Co-location of services can be a highly resource-intensive model to implement. This model may require minor to major renovations to a facility, new equipment, and/or new staff and partnerships. Co-location requires a facility that has sufficient physical space to accommodate multiple service providers. Rural communities that have implemented this model have co-located services in one building or on the same campus. These communities have found that, when designing the space for co-located services, it is important to create a welcoming, friendly, and bright reception space, and to ensure the co-located offices look and feel integrated. Program planners also recommended creating private meeting spaces in order to protect an individual's confidentiality when addressing sensitive topics (e.g., during a meeting with a domestic violence advocate or a substance abuse specialist). The model is most effective when community members are already familiar with the location or site of the co-located program.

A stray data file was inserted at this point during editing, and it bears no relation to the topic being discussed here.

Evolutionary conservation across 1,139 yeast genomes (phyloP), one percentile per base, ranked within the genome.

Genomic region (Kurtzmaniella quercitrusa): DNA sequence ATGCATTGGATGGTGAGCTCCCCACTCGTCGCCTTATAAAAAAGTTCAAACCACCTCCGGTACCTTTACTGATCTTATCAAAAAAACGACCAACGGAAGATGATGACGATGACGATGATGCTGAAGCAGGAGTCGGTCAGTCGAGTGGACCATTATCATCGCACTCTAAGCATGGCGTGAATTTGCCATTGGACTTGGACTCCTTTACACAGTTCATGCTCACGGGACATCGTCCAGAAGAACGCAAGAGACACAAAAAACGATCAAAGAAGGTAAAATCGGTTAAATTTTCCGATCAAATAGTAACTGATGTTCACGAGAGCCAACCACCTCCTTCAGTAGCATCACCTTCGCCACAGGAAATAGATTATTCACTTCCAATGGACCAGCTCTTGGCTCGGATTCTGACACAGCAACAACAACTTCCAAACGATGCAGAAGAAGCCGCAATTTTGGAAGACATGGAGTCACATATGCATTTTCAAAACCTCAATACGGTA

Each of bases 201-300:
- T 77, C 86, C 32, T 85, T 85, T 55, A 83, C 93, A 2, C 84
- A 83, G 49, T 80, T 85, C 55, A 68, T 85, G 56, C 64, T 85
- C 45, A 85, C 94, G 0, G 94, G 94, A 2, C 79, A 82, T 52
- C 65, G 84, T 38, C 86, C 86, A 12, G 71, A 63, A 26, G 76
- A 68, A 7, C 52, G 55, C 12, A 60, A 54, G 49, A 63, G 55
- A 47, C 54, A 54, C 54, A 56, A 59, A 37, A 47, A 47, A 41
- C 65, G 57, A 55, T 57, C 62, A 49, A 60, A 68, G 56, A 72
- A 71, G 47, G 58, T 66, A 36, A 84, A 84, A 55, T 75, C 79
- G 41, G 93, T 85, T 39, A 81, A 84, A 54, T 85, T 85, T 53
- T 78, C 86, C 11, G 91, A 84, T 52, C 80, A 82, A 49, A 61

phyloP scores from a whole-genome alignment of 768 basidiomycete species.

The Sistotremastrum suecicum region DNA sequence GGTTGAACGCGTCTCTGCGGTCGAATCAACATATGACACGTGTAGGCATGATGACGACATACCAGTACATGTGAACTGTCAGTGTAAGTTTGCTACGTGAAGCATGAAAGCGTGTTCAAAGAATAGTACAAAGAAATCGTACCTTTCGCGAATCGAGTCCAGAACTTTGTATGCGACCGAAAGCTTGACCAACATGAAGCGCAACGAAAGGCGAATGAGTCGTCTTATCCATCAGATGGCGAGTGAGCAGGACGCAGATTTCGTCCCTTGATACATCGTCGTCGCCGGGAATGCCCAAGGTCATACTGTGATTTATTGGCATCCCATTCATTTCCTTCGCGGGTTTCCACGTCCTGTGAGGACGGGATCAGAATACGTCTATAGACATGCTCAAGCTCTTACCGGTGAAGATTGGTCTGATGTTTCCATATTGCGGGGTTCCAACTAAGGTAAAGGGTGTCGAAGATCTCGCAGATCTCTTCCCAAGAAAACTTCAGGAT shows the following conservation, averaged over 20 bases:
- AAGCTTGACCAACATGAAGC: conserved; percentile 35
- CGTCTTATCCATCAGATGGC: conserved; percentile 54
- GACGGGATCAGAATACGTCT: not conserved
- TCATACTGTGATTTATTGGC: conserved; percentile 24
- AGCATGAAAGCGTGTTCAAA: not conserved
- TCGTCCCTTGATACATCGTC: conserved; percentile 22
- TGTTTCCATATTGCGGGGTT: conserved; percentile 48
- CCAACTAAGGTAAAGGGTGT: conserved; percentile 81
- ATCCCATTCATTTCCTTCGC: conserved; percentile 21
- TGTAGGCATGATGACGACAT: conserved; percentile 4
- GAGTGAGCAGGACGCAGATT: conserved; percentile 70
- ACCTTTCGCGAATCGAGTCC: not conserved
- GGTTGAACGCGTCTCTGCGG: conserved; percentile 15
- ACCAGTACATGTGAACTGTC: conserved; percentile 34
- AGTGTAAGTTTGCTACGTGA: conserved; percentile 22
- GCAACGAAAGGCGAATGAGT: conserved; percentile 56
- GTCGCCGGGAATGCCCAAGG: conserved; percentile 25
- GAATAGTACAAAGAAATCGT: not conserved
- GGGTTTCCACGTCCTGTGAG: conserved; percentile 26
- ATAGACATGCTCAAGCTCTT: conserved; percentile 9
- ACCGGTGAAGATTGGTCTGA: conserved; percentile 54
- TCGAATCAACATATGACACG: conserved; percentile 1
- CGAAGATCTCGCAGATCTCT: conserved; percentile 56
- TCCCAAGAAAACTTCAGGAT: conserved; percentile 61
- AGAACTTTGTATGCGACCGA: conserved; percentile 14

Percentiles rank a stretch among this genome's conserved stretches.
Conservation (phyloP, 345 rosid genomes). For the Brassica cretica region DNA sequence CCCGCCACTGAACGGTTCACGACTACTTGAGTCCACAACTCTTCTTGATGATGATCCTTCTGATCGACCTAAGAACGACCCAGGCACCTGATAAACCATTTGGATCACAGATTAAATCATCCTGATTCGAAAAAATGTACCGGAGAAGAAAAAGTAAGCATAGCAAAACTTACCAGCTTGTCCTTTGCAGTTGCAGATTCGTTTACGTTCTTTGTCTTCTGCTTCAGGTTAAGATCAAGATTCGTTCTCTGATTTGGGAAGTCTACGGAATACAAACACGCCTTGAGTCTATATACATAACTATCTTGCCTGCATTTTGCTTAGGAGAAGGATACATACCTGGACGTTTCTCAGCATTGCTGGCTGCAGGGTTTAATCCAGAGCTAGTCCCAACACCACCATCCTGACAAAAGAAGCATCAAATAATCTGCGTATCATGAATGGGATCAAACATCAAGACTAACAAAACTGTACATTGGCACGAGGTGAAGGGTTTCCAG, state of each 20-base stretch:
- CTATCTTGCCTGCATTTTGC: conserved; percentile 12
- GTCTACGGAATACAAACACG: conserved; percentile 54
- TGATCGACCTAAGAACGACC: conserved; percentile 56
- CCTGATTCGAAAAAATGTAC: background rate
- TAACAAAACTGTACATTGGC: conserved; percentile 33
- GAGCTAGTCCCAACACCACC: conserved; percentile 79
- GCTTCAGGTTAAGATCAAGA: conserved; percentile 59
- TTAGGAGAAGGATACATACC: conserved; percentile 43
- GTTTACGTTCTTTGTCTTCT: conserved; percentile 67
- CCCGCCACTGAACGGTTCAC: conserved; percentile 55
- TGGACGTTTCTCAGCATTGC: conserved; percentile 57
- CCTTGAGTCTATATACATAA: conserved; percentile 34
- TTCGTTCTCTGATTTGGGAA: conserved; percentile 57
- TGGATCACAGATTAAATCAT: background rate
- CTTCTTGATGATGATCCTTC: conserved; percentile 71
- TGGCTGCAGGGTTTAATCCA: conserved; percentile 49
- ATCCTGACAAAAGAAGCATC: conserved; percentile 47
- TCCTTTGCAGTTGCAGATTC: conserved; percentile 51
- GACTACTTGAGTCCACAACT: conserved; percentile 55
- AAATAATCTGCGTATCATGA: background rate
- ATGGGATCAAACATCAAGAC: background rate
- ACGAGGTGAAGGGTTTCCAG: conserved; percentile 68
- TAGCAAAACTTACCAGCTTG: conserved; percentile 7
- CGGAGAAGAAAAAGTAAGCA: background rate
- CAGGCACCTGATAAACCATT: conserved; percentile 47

Rural communities that have implemented this model recommended warm hand-offs between providers (e.g., primary care and behavioral health or oral health) to introduce patients to healthcare staff and ensure they feel comfortable. Rural communities also need to identify what kind of health information technology their co-location program will require. For example, some co-location programs require implementing a system that facilitates billing and reimbursement across participating service providers.